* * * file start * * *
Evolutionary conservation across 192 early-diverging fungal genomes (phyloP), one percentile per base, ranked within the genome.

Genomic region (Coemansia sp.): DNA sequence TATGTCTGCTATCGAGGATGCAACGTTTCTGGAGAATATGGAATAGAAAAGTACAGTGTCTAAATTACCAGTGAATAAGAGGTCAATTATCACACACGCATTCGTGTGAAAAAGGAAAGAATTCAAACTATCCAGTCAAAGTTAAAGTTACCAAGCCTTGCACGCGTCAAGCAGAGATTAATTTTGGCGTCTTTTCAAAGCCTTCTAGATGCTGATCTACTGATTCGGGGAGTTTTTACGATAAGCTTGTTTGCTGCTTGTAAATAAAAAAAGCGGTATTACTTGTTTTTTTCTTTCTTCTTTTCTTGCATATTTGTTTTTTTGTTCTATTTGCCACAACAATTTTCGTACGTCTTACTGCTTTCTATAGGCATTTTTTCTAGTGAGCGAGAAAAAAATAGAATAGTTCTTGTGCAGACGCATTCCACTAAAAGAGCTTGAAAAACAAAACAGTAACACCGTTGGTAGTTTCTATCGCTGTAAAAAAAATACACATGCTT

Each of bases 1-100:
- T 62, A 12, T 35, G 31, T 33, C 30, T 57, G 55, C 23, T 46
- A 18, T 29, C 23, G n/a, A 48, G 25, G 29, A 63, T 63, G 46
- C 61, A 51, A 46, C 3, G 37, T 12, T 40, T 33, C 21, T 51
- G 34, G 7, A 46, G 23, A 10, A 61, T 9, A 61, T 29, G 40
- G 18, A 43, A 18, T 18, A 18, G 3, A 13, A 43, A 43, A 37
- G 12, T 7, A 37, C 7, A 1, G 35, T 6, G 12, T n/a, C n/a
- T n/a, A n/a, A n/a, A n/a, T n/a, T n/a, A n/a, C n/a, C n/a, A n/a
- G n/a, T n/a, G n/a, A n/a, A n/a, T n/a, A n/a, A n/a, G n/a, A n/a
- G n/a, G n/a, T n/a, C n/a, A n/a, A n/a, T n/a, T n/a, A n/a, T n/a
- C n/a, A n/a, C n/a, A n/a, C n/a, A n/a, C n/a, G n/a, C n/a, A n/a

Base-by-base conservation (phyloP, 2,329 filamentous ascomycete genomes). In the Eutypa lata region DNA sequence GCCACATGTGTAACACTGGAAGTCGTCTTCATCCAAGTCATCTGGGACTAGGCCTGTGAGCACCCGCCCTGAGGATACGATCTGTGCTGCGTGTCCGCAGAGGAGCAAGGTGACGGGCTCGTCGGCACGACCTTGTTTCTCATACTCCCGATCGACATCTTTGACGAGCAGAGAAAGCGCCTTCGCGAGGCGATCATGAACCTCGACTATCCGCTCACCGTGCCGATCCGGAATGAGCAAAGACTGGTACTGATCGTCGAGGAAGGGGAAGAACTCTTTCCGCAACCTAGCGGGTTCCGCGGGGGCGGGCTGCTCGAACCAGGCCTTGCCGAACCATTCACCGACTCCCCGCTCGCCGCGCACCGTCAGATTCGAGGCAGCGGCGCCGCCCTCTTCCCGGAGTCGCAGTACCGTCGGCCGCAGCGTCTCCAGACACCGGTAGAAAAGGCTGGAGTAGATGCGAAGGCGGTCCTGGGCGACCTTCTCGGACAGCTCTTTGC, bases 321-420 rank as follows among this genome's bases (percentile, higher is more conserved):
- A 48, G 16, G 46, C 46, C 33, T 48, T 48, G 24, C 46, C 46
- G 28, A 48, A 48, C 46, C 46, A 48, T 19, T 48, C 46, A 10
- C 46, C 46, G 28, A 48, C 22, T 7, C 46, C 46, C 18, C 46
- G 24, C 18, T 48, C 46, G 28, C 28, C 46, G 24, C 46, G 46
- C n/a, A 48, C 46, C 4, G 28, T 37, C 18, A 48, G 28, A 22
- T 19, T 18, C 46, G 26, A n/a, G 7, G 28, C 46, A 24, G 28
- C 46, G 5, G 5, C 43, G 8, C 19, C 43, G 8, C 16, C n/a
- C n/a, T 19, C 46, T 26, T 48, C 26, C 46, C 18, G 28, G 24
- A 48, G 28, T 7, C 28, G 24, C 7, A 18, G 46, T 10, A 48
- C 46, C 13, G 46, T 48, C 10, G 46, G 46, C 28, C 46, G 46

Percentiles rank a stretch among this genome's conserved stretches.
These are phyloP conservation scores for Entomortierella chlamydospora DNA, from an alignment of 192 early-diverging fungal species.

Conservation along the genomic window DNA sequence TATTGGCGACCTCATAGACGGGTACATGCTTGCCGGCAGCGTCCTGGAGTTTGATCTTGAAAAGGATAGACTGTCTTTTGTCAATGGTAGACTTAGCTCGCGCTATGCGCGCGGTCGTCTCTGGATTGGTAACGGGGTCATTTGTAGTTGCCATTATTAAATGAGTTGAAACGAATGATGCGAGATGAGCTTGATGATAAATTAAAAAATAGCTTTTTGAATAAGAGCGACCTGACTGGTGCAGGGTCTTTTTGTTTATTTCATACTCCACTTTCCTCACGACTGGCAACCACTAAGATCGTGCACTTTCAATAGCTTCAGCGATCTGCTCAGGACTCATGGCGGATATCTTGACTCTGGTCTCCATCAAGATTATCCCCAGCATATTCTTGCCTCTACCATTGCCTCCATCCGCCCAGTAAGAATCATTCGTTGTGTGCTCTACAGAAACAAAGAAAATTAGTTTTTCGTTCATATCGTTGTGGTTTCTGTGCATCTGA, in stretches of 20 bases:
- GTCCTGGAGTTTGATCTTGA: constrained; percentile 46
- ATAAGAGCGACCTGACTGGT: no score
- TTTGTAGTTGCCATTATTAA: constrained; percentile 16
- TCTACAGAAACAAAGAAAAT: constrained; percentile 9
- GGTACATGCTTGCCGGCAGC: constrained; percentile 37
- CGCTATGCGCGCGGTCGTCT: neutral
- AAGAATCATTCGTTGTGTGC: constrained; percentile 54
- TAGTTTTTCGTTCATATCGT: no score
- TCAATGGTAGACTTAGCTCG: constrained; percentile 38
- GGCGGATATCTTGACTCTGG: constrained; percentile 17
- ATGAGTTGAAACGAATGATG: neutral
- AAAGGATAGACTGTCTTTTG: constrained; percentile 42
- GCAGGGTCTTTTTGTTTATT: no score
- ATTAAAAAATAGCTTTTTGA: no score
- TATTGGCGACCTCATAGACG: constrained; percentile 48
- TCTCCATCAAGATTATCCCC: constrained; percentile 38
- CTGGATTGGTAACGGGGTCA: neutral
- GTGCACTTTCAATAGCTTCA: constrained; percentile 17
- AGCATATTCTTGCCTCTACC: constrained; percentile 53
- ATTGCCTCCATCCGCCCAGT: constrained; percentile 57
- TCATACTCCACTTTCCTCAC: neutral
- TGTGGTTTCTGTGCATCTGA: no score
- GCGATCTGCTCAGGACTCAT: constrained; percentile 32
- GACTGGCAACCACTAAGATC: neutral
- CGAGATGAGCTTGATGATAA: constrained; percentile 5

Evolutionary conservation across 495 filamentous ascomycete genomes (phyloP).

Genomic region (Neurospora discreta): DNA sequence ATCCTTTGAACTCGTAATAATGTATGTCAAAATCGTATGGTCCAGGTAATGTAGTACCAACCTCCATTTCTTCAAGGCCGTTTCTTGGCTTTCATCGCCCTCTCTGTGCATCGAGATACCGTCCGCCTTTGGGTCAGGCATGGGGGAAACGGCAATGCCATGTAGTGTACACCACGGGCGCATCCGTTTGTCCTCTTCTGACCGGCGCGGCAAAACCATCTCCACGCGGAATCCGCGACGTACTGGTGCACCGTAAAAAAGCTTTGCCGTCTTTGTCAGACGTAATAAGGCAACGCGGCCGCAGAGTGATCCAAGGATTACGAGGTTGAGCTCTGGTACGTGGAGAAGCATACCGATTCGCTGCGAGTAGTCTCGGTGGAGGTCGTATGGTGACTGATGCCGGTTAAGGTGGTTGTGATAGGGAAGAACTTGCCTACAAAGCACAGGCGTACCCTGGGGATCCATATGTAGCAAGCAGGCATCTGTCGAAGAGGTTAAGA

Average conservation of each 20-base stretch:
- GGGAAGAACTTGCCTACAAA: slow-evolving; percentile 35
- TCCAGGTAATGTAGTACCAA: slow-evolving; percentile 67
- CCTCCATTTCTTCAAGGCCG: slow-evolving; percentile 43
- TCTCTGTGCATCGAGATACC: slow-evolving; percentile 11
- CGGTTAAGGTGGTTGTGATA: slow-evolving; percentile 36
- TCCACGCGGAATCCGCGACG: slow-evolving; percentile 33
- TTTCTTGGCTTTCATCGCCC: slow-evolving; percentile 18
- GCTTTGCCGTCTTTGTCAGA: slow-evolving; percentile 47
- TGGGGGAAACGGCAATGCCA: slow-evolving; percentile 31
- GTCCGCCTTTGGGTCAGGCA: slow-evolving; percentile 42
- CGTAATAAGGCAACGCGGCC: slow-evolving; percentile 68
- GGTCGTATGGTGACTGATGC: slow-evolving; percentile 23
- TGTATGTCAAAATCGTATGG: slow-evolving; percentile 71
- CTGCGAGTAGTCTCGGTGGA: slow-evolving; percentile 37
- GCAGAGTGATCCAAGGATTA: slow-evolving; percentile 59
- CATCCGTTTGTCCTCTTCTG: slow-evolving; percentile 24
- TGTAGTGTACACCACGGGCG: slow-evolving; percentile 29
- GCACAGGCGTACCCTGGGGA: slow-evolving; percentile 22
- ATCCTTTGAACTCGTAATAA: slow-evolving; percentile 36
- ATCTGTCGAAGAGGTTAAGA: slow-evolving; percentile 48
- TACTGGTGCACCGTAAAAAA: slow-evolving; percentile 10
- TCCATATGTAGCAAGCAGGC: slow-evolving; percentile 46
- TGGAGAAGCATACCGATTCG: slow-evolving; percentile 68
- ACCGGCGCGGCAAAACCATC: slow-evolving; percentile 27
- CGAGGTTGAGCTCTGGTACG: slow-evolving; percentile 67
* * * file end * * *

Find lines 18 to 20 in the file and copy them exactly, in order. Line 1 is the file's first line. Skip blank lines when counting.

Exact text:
- G 24, C 18, T 48, C 46, G 28, C 28, C 46, G 24, C 46, G 46
- C n/a, A 48, C 46, C 4, G 28, T 37, C 18, A 48, G 28, A 22
- T 19, T 18, C 46, G 26, A n/a, G 7, G 28, C 46, A 24, G 28